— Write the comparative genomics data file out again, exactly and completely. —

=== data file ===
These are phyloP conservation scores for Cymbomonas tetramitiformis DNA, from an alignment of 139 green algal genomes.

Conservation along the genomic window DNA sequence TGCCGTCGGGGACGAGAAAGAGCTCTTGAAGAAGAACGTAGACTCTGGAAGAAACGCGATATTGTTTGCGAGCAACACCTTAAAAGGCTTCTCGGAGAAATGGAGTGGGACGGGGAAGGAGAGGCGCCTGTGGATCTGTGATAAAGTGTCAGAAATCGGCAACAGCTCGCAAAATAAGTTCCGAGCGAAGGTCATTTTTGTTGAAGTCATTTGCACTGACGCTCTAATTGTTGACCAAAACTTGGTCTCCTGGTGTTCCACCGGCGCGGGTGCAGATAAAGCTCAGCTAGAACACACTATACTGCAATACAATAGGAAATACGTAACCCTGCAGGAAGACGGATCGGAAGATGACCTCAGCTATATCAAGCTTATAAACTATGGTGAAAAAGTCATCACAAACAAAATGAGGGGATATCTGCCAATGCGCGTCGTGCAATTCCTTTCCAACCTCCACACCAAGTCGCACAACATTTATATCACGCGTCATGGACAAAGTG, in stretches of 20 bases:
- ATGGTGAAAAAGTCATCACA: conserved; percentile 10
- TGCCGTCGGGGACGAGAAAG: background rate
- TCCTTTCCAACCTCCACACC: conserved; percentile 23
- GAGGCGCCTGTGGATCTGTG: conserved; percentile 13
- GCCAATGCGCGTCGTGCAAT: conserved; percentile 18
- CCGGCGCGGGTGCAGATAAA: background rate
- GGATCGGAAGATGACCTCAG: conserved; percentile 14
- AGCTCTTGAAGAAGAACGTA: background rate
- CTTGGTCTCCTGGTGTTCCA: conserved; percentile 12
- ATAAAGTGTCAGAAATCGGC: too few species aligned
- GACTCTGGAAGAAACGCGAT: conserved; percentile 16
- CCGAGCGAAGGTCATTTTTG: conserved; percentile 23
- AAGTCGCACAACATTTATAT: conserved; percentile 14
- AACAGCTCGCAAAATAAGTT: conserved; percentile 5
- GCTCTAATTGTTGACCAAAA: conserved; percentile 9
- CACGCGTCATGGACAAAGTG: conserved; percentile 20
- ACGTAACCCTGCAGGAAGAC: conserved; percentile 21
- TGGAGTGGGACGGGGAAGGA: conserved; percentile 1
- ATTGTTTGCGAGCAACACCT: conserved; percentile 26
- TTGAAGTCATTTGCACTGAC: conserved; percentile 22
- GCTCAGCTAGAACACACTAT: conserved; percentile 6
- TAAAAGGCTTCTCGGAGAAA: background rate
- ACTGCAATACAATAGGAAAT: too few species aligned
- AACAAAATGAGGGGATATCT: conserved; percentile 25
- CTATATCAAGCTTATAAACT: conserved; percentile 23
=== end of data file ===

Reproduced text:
These are phyloP conservation scores for Cymbomonas tetramitiformis DNA, from an alignment of 139 green algal genomes.

Conservation along the genomic window DNA sequence TGCCGTCGGGGACGAGAAAGAGCTCTTGAAGAAGAACGTAGACTCTGGAAGAAACGCGATATTGTTTGCGAGCAACACCTTAAAAGGCTTCTCGGAGAAATGGAGTGGGACGGGGAAGGAGAGGCGCCTGTGGATCTGTGATAAAGTGTCAGAAATCGGCAACAGCTCGCAAAATAAGTTCCGAGCGAAGGTCATTTTTGTTGAAGTCATTTGCACTGACGCTCTAATTGTTGACCAAAACTTGGTCTCCTGGTGTTCCACCGGCGCGGGTGCAGATAAAGCTCAGCTAGAACACACTATACTGCAATACAATAGGAAATACGTAACCCTGCAGGAAGACGGATCGGAAGATGACCTCAGCTATATCAAGCTTATAAACTATGGTGAAAAAGTCATCACAAACAAAATGAGGGGATATCTGCCAATGCGCGTCGTGCAATTCCTTTCCAACCTCCACACCAAGTCGCACAACATTTATATCACGCGTCATGGACAAAGTG, in stretches of 20 bases:
- ATGGTGAAAAAGTCATCACA: conserved; percentile 10
- TGCCGTCGGGGACGAGAAAG: background rate
- TCCTTTCCAACCTCCACACC: conserved; percentile 23
- GAGGCGCCTGTGGATCTGTG: conserved; percentile 13
- GCCAATGCGCGTCGTGCAAT: conserved; percentile 18
- CCGGCGCGGGTGCAGATAAA: background rate
- GGATCGGAAGATGACCTCAG: conserved; percentile 14
- AGCTCTTGAAGAAGAACGTA: background rate
- CTTGGTCTCCTGGTGTTCCA: conserved; percentile 12
- ATAAAGTGTCAGAAATCGGC: too few species aligned
- GACTCTGGAAGAAACGCGAT: conserved; percentile 16
- CCGAGCGAAGGTCATTTTTG: conserved; percentile 23
- AAGTCGCACAACATTTATAT: conserved; percentile 14
- AACAGCTCGCAAAATAAGTT: conserved; percentile 5
- GCTCTAATTGTTGACCAAAA: conserved; percentile 9
- CACGCGTCATGGACAAAGTG: conserved; percentile 20
- ACGTAACCCTGCAGGAAGAC: conserved; percentile 21
- TGGAGTGGGACGGGGAAGGA: conserved; percentile 1
- ATTGTTTGCGAGCAACACCT: conserved; percentile 26
- TTGAAGTCATTTGCACTGAC: conserved; percentile 22
- GCTCAGCTAGAACACACTAT: conserved; percentile 6
- TAAAAGGCTTCTCGGAGAAA: background rate
- ACTGCAATACAATAGGAAAT: too few species aligned
- AACAAAATGAGGGGATATCT: conserved; percentile 25
- CTATATCAAGCTTATAAACT: conserved; percentile 23